What you put IN the patient may be as important as what you put ON them
I have been focusing more on nutrition with my patients. It’s one of those things we know we are supposed to address, but often we are not quite sure HOW. Susan Horn and I spent months developing the Wound Healing Index, a suite of mathematical models that can predict the likelihood of wound healing. We looked at both patient and wound factors (in 50,000 wounds), and in 6 of 7 wound types, nutritional status was a major factor in predicting whether a wound would heal. (The only category of wounds in which nutrition did not appear to be a significant factor were venous stasis ulcers.)
Read more about the WHI for pressure ulcers in this article published open source: http://journals.lww.com/aswcjournal/fulltext/2015/12000/A_Predictive_Model_for_Pressure_Ulcer_Outcome__The.8.aspx
When they asked the bank robber Willie Sutton why he robbed banks, he replied, “Because that’s where the money is.” If you want to find a malnourished patient, look in a wound center waiting room.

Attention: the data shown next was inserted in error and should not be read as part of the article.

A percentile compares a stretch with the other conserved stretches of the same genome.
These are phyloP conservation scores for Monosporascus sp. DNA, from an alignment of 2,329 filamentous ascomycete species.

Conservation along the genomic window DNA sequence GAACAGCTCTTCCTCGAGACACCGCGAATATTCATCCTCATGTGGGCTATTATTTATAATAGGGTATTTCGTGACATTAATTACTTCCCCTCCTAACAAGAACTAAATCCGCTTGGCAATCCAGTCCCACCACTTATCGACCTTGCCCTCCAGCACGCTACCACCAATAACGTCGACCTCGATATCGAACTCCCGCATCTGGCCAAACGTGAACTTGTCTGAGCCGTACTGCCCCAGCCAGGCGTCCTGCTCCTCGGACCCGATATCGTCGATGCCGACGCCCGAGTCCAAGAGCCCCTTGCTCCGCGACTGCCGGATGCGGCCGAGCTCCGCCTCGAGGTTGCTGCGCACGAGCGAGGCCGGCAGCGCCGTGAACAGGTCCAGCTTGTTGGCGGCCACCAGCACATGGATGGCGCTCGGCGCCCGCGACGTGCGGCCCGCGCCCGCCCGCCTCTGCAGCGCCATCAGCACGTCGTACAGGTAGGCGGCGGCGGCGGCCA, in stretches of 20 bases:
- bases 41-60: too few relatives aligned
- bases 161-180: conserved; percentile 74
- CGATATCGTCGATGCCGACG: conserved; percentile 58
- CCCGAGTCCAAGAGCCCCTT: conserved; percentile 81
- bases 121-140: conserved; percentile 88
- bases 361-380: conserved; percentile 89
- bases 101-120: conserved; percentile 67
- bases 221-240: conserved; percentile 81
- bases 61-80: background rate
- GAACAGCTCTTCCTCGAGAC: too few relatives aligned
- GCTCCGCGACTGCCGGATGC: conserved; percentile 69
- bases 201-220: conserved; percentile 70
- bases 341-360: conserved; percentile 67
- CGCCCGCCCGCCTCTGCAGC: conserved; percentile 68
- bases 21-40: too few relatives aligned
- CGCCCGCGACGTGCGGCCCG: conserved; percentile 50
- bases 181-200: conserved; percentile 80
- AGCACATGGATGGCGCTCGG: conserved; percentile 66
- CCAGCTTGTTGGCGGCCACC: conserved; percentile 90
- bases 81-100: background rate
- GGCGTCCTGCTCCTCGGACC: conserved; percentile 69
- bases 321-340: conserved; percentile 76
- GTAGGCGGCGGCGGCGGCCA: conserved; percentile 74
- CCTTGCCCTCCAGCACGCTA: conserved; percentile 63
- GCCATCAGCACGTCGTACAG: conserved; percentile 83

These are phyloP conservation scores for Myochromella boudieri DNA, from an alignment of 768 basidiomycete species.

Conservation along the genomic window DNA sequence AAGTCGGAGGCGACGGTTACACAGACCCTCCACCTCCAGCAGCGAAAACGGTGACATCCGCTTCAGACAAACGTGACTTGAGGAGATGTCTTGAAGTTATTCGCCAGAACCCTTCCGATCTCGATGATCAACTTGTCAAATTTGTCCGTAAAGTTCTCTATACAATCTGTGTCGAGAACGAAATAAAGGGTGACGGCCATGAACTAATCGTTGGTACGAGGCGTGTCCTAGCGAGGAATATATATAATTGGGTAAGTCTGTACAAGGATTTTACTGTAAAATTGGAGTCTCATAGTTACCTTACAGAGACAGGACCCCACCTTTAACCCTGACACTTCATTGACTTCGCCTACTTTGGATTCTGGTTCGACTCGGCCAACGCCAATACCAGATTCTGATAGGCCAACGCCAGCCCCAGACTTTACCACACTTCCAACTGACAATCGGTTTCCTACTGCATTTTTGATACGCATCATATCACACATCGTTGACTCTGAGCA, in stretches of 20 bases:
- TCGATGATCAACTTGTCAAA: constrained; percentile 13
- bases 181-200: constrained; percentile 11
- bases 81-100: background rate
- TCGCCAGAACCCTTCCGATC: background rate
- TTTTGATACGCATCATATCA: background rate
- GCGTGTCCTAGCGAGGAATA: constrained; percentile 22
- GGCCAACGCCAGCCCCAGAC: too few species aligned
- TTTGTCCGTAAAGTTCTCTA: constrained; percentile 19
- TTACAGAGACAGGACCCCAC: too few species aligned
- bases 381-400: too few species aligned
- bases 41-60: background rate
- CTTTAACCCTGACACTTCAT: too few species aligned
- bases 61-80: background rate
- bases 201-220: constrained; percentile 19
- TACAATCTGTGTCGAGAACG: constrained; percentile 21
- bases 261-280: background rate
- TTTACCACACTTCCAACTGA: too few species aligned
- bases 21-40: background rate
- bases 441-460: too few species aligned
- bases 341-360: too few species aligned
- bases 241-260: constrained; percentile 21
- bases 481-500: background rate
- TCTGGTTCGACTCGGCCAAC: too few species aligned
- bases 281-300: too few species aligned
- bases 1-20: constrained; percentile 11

That is one of the reasons I was so excited when Nestlé sponsored a nutritional screening quality measure for patients with wounds using a validated tool like the Mini Nutritional Assessment (MNA). The USWR now has 2 nutritional screening measures which can be reported under MIPS, one that is provider reported, and one that is patient reported. Read more about the measures here: https://uswoundregistry.com/qualitymeasures
On Saturday September 9, at the upcoming APWCA meeting, I will be discussing how practitioners can avoid losing 4% of their Medicare Part B payments by performing a Clinical Practice Improvement Activity (IA) focused on nutritional screening of patients with wounds, and prescribing appropriate supplements.